Hose said: “It seems outrageous that, having paid national insurance contributions for 50 years, they are now asking me to pay for my care.”

The NHS has agreed to pay for all of Hose’s treatment after his predicament was highlighted by The Sunday Times last week.

A woman with liver cancer is taking legal action against Weston Area Health NHS Trust in Somerset after bosses refused her request to pay for the drug Avastin privately.

Another woman, with bowel cancer, has launched legal action against Velindre NHS Trust in Cardiff after it refused her request to pay for the same drug. These cases are on the verge of prompting a judicial review of the NHS policy.

Melissa Worth, a solicitor at the law firm Halliwells who is representing the patients, said: “My clients can, at a push, get the resources together to pay for the drugs but they cannot afford to pay for all the care associated with the cancer. There are scans, the cost of the administration of the chemotherapy, the radiotherapy, the consultation with doctors and the blood tests.”

The row about co-payment began last December when this newspaper reported the case of Colette Mills, a breast cancer sufferer from Stokesley, North Yorkshire, who was told that if she topped up her medication with privately bought drugs she would have to pay for her entire treatment, some £10,000 a month.

Mills was taking legal action to pay privately for the drug Avastin but the cancer spread to her brain and it is now too late for her to benefit from it.

“I just cannot believe people make these decisions about other people’s lives,” she said. “It wasn’t going to cost them. I was going to pay for it. How can they say this policy is far more important than somebody’s life?”

Linda O’Boyle, from Billericay, Essex, has become the first patient known to have died after fighting for the right to co-pay for a cancer drug. Her husband, Brian, who spent 30 years as an NHS manager, is distraught that she also had to cope with money worries during the final months of her life.

He said: “I felt quite upset about it. We were connected with the health service all our lives. We were quite happy to pay for the drug and to give the health service what it costs them to buy it and to deliver the treatment, but they said they could not do that.”

Southend University Hospital NHS Foundation Trust, where O’Boyle was treated, has a policy of not allowing patients to have private and NHS treatment at the same time.

Alan Johnson, the health secretary, says the government policy of denying NHS treatment to patients who pay for private medicines is necessary to prevent a two-tier NHS, with those receiving top-up medicines being treated on the same ward as those who must make do with standard health service medicines.

In a statement to parliament, Johnson said: “A founding principle of the NHS . . . is that someone is either a private patient or an NHS patient.”

However, Nigel Griffin QC argues there is nothing to stop a patient receiving both private and state treatment for the same condition at the same time. “It would be impermissible for an NHS body to refuse treatment in such circumstances merely on account of philosophy,” he said.

Britain has among the worst cancer survival rates in Europe and doctors argue that the policy of denying NHS patients the right to buy the most effective drugs is contributing to that record.

Dr Christoph Lees, a member of the Doctors for Reform steering group of almost 1,000 doctors who have raised £35,000 to challenge the government ban on “top-up” medicines in the NHS, said: “New cancer medicines are converting the disease from a condition that you might die from to one you might live with for years — often with a good quality of life.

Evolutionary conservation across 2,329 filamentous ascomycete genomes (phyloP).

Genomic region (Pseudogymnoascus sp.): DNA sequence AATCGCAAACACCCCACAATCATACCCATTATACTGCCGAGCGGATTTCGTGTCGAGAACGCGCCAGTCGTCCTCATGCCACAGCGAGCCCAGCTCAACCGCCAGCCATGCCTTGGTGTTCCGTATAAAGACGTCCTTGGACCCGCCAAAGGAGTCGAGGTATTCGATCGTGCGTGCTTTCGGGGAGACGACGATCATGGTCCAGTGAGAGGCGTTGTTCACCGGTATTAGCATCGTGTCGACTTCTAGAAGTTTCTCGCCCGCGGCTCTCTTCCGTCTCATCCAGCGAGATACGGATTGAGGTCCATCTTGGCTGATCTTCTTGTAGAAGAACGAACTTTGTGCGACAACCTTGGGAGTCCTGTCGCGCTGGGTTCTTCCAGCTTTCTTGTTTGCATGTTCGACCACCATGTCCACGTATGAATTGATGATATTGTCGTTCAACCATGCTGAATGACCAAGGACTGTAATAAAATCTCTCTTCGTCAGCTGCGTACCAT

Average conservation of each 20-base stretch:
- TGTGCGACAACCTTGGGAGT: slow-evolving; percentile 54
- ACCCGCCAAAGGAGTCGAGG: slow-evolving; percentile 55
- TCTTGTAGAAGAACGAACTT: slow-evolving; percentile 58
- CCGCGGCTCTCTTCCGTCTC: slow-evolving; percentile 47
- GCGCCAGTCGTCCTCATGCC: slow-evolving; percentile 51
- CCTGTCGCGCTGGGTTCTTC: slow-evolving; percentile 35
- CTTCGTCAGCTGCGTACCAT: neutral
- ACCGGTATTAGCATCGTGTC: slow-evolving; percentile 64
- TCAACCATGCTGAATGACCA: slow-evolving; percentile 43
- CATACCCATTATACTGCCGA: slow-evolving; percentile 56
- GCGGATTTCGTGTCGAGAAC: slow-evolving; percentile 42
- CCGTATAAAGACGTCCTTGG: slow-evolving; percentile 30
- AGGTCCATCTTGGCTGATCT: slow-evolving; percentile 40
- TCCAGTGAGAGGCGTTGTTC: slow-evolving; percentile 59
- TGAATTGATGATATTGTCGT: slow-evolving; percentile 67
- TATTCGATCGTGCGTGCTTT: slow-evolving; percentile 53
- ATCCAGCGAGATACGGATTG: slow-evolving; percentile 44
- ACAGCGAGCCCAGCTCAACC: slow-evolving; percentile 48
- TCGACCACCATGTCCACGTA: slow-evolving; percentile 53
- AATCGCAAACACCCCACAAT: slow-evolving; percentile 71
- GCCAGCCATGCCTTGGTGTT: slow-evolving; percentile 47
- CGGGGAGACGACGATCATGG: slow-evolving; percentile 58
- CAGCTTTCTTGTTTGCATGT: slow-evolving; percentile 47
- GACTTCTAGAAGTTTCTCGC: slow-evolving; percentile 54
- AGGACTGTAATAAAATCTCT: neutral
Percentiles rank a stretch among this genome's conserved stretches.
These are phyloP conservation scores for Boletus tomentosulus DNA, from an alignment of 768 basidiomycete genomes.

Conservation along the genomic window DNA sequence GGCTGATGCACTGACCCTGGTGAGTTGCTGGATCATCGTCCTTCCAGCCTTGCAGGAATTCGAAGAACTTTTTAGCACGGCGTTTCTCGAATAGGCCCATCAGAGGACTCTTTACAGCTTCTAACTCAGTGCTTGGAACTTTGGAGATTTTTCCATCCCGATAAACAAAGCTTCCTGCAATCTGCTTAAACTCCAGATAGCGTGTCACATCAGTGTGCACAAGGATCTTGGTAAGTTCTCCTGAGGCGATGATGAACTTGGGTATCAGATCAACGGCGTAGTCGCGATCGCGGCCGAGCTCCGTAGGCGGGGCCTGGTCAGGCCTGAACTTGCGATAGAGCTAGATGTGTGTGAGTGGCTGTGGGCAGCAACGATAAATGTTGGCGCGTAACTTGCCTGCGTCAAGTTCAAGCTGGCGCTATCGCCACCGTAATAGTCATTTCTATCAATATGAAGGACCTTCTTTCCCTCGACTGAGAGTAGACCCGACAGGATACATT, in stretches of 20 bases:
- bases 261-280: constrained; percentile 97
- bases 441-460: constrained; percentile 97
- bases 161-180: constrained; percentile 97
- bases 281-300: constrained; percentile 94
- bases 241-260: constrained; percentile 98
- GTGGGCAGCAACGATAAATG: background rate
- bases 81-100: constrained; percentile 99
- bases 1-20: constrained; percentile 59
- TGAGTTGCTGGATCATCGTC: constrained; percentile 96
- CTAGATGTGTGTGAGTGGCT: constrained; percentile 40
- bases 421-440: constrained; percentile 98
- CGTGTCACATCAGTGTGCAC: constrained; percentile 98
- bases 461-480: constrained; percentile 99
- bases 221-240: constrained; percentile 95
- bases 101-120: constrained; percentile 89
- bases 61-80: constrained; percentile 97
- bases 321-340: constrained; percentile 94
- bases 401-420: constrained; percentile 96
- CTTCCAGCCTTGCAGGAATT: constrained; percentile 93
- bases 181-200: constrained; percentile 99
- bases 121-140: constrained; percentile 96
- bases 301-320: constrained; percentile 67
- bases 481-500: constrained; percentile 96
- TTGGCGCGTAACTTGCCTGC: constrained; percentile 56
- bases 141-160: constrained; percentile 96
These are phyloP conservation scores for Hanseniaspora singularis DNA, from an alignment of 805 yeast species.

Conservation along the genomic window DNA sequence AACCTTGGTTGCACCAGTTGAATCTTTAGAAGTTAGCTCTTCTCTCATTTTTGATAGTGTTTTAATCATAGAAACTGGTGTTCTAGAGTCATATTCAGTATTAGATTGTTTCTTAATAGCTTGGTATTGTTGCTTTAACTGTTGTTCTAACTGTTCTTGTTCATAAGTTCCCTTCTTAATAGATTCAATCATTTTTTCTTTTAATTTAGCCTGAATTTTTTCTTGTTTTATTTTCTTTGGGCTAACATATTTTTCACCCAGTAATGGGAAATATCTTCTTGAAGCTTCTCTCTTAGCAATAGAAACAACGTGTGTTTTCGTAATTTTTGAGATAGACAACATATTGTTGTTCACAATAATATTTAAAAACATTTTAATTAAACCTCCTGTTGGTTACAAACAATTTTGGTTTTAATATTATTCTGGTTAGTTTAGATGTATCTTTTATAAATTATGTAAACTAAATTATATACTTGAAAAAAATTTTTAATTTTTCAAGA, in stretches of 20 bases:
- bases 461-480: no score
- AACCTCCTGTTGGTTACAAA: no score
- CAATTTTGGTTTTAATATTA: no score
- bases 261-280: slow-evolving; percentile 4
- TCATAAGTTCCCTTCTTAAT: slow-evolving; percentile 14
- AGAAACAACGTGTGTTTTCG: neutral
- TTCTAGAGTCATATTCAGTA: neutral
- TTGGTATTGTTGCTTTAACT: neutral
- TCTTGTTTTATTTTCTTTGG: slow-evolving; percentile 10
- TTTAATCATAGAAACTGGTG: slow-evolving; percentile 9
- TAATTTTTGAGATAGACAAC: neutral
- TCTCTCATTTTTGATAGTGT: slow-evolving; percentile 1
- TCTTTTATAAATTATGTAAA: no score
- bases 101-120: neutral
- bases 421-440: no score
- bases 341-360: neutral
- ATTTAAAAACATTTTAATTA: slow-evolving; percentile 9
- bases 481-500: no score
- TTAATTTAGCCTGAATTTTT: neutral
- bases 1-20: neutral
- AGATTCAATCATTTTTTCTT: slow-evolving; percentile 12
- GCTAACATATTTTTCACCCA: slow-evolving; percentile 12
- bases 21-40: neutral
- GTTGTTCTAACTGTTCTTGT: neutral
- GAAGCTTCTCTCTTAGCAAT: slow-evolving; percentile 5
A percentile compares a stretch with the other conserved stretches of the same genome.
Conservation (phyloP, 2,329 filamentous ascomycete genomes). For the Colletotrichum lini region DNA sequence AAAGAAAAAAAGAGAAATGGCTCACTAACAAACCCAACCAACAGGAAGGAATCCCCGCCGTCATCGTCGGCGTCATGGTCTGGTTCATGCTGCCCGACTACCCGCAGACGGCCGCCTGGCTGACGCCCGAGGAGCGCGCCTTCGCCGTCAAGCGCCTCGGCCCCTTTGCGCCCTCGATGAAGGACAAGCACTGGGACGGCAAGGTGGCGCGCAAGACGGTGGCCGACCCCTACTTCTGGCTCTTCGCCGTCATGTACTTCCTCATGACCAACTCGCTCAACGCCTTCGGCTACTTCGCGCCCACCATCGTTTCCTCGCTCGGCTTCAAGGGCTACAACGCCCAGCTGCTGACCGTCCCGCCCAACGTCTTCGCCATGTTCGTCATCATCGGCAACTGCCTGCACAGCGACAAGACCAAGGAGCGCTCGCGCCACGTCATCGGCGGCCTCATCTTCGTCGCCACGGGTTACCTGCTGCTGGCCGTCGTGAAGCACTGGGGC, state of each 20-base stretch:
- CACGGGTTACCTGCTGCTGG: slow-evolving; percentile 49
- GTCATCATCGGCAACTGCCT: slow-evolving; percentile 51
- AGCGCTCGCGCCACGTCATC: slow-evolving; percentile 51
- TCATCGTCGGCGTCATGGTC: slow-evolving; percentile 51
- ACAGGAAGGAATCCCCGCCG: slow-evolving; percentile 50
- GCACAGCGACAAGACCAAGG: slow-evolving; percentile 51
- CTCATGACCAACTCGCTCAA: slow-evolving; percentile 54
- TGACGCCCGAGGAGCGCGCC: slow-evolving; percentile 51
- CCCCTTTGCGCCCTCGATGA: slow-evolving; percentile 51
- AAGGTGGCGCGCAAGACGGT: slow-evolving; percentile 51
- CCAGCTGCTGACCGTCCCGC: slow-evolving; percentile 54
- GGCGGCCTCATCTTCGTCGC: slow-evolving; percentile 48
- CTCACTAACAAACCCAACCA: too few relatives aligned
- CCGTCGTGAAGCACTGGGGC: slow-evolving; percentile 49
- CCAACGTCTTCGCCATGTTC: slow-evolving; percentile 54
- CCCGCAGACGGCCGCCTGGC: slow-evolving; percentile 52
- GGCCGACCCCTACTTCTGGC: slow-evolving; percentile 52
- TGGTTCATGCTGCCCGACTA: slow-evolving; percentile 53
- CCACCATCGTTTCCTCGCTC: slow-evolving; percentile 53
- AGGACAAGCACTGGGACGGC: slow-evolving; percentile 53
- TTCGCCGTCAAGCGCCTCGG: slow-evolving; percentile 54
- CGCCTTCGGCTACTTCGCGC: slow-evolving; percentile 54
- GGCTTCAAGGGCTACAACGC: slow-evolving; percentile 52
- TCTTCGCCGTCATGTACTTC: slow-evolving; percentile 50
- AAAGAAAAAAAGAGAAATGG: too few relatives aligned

DrCougar said...


“As it is currently funded, the NHS is unlikely to be able to afford many new and expensive drugs.”

Many NHS trusts have been so eager to avoid putting the issue of co-payment to the legal test that they have quietly agreed to fund cancer drugs that they previously ruled would be unavailable.

The Royal Cornwall Hospitals NHS Trust allowed three patients to top up their NHS care by paying for private medicines before the government guidance was issued last year.

After receiving the government guidance, the Cornwall trust was forced to tell a breast cancer patient, Debbie Hirst, 56, from St Ives, that she could not pay for Avastin alongside the other medicines she was prescribed on the NHS.

After Hirst’s case was raised by The Sunday Times, the trust agreed to pay for the

DrCougar said...

I trust the government witha strong miltary and weapons...That is the job of the governement. To provide safety and securoty to its, people..And the legal system though flawed at times works like it has intended to. Bottom line is all the croonies on the Hill sold the people a Bill of Goods. Did you know that some Fortune 500 companies, get tax breaks for providing free drug plans to their retitrees. The new plan calls for the collecting of these taxes, which accounts for almost 1 billion with a B, which in 1st quarter charges against these companies...with so many people out of work, layoffs will come and guess what, these retirees will lose thier drug plan and be forced to Medicare...Now guess what OBAMA is cutting medicare significantly and these people will be two-time losers...But you know what the best line on the hill was the other day Pelosi said " You need to pass it to find out whats in it" NICE..............

We are a capitalist nation...not a socialist one..By putting this bill into law, we are having the government dictate prices by undercutting the free market.

One more fact..
President Obama's fiscal 2011 budget will generate nearly $10 trillion in cumulative budget deficits over the next 10 years, $1.2 trillion more than the administration projected, and raise the federal debt to 90 percent of the nation's economic output by 2020,

The federal public debt, which was $6.3 trillion ($56,000 per household) when Mr. Obama entered office amid an economic crisis, totals $8.2 trillion ($72,000 per household) today, and it's headed toward $20.3 trillion (more than $170,000 per household) in 2020...